Welcome! Today's Hebrew lesson is a review of the most common vowels.
Vowels in Hebrew are called "Nikud" or "appointing" and are written as dots or dashes above, below, or next to a letter. Some of you may have heard of them before; these are proverbial "Jot nor Tittle".
There are eighteen vowels in total and are divided into Long, Short, Reduced, Silent and Vocal short, and that doesn't even cover the six diphthongs. You seem like nice people, so for now, let's just stick with the basics.
You will never see the nikud used in day-to-day situations (like newspapers) and will just have to learn how to properly pronounce words through lots of experience.
"Nikud" are known as "diacritics" in English, and appear in latin alphabets as accents like é or á.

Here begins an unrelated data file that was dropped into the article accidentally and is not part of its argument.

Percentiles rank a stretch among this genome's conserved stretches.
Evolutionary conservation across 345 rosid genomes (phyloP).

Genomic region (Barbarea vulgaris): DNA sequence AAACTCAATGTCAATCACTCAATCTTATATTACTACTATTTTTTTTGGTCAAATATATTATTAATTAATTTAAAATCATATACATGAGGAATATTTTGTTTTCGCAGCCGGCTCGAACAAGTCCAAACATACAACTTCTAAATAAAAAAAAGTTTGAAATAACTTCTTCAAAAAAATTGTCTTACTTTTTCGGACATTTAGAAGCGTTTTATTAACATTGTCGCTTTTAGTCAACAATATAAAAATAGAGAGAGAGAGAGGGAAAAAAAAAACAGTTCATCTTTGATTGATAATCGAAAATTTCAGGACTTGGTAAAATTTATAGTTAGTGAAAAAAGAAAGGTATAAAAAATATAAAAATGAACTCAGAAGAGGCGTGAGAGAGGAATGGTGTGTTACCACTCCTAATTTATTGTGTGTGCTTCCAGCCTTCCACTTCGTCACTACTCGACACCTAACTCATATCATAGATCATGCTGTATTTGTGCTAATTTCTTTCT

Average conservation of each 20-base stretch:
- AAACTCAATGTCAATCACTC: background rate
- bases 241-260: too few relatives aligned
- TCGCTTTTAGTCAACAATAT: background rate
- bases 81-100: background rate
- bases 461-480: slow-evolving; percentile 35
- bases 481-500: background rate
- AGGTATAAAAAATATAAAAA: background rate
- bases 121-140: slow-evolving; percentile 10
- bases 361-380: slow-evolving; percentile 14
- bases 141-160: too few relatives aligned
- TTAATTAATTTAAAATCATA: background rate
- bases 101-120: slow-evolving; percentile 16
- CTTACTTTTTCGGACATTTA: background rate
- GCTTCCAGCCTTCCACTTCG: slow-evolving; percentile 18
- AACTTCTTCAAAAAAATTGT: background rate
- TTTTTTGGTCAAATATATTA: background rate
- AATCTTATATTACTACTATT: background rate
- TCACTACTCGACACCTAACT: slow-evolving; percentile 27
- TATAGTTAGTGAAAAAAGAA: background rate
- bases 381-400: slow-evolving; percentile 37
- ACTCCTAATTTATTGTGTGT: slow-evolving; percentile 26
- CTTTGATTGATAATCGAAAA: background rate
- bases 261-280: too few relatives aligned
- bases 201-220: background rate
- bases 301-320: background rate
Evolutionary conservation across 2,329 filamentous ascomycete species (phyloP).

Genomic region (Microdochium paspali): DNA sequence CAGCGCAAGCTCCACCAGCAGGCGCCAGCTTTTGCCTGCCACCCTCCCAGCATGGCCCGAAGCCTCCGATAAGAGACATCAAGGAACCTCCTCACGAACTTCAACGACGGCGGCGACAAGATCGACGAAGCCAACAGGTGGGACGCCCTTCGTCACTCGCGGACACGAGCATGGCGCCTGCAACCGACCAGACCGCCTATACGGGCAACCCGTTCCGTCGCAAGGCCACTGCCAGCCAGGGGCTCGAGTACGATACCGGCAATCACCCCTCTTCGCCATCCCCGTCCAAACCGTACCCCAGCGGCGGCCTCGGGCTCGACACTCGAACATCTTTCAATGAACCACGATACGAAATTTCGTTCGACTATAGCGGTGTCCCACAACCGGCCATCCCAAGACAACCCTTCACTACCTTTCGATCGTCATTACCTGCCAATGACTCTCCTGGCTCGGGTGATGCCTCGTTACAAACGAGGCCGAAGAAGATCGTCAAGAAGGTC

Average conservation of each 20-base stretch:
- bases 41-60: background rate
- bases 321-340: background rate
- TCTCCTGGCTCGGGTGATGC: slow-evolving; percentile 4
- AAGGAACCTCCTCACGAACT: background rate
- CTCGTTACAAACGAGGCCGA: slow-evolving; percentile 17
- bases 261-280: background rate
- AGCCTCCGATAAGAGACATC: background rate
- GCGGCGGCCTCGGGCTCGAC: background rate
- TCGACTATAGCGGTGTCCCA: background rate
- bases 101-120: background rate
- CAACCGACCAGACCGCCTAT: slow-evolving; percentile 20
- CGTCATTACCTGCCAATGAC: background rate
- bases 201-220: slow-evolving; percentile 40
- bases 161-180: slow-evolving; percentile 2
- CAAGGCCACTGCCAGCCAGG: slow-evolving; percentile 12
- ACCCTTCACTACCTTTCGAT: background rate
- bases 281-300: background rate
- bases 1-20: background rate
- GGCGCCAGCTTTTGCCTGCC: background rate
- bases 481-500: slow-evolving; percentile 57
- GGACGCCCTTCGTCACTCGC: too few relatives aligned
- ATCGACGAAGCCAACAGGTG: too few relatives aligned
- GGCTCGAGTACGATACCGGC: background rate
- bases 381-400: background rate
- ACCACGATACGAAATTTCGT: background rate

ת"Tav" was yesterday's Hebrew letter. אֱ אָ אֻ Today; the Hebrew vowels, or "Nikud".
"Ayin" is the sixteenth letter in the Hebrew alphabet. It is an "a" sound voiced from the back of the throat, known an a "voiced pharyngal fricative". She has no English language equivalent letter and is one of the more challenging sounds for the beginner to imitate. Best of Luck.
"Vav" is the sixth letter of the Hebrew alphabet and her English language equivalent is the consonant "V". However, "Vav" can also be the vowels "o" and "uu" depending on the diacritic. In modern Hebrew, two vavs together are transliterated as "W".
There are twenty-two letters in the Hebrew Aleph-bet. Five have a "sofeet" form (used when the letter appears at the end of a word). The vowels, "Nikud" in Hebrew, are written as diacritics. Unlike Arabic, Hebrew uses regular western numerals, which makes it easier to learn.